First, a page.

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Microsoft wants you to ditch SMS-based multi-factor authentication mechanisms

With a large portion of people working from home in light of the ongoing pandemic, digital security and privacy has become more important than ever. And while we may not be observing the National Cyber Security Awareness Month (NCSAM) anymore, Microsoft has not given up on promoting cybersecurity initiatives.

Now, Alex Weinert, who is the Director of Identity Security at Microsoft, has penned a blog post highlighting the need to move away from multi-factor authentication (MFA) mechanisms which are based on publicly switched telephone networks (PSTN).

Image via Lisa Fotios from Pexels

The executive has highlighted various reasons to let go of MFA systems based on PSTN such as SMS and voice. However, Weinert has emphasized that MFA itself is essential, it's just the way people use it that should change.

To that end, the executive has stated that mechanisms based on PSTN are the least secure MFA methods out there because practically every exploitation technique such as phishing and account takeover can still be carried out. This situation is only expected to get worse once attackers shift their interest to breaking MFA systems, which is dependent upon how much of the public use them. Furthermore, PSTN messages aren't adaptable to different users either, so the potential to further improve security via them is limited.

Weinert went on to say that attackers can deploy software to intercept PSTN messages inflight on most networks, which means that this is yet another unique attack surface that is there to be exploited by malicious actors. He further stated that:

It’s worth noting that most PSTN systems are backed by online accounts and rich customer support infrastructure. Sadly, customer support agents are vulnerable to charm, coercion, bribery, or extortion. If these social engineering efforts succeed, customer support can provide access to the SMS or voice channel. While social engineering attacks impact email systems as well, the major email systems (e.g. Outlook, Gmail) have a more developed “muscle” for preventing account compromise via their support ecosystems. This leads to everything from message intercept, to call forwarding attacks, to SIM jacking.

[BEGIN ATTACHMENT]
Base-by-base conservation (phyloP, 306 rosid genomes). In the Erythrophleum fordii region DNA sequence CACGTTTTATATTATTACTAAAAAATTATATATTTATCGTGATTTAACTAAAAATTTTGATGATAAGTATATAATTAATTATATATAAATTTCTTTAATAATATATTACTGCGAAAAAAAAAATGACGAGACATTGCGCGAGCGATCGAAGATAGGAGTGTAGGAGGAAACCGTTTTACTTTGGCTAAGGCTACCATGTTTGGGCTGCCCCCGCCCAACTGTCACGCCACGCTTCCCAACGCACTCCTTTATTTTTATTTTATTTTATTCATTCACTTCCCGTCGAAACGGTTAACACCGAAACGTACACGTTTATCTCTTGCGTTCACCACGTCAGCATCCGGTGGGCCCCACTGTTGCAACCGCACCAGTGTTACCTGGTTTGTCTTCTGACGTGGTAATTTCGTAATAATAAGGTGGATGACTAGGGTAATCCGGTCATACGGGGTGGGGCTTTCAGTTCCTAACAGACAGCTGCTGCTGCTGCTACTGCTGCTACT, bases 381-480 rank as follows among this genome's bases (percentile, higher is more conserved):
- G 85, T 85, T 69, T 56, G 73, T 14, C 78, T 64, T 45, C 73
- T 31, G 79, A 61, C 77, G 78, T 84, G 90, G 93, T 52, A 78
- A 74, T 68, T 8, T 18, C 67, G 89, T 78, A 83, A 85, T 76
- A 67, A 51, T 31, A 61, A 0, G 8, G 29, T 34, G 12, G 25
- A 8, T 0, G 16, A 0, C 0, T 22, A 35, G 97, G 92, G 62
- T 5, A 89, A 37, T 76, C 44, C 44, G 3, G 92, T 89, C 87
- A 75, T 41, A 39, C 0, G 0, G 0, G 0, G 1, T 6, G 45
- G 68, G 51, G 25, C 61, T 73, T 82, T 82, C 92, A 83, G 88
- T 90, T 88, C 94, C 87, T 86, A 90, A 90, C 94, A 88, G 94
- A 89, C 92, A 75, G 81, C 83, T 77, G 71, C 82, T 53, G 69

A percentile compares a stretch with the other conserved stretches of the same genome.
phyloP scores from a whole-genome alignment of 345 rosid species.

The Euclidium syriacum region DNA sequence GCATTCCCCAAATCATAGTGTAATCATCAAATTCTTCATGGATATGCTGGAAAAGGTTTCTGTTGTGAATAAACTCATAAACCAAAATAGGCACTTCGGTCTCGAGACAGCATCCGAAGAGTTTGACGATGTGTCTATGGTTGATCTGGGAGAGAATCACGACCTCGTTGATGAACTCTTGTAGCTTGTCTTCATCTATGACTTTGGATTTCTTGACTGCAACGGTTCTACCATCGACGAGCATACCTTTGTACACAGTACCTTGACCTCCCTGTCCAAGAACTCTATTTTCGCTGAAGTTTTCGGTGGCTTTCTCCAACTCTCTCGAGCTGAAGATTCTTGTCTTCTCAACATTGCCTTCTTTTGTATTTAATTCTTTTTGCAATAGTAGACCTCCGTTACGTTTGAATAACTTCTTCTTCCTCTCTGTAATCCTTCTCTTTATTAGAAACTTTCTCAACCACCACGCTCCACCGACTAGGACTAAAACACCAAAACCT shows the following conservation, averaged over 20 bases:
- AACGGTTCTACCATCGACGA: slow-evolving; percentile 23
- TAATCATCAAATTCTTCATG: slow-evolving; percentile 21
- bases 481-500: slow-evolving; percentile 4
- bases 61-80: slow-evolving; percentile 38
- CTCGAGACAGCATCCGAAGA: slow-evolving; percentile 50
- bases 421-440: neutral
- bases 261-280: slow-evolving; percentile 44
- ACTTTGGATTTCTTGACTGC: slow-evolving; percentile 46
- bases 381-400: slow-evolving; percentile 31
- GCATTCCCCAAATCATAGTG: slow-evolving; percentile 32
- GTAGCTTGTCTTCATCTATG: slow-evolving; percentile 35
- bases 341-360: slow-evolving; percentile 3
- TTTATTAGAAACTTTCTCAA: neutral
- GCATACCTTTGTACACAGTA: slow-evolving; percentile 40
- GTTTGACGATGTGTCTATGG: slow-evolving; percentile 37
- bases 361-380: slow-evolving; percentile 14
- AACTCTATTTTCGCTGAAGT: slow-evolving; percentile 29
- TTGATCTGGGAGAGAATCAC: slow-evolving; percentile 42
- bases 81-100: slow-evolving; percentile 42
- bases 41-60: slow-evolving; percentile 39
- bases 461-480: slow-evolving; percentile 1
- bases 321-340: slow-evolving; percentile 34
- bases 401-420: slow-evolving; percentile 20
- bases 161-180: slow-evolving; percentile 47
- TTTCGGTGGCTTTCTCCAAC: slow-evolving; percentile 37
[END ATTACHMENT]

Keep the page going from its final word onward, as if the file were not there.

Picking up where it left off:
Unfortunately, PSTN systems are not 100% reliable, and reporting is not 100% consistent. This is region and carrier dependent, but the path a message takes to you may influence how long it takes to get and whether you get it at all. In some cases, carriers report delivery when delivery has failed, and in others, delivery of messages can take a long enough time that users assume messages have been unable to get through. In some regions, delivery rates can be as low as 50%! Because SMS is “fire and forget,” the MFA provider has no real-time signal to indicate a problem and has to rely on statistical completion rates or helpdesk calls to detect problems. This means signal to users to offer alternatives or warn of an issue is difficult to provide.

The executive also noted that regulations regarding SMS and calls change rapidly and vary from region to region, which may result in outages when using MFA systems based on PSTN.

Moving forward, Weinert has recommended that people utilize MFA using app-based authentication such as Microsoft Authenticator, since it tackles almost all of the problems with PSTN systems highlighted in his blog post.

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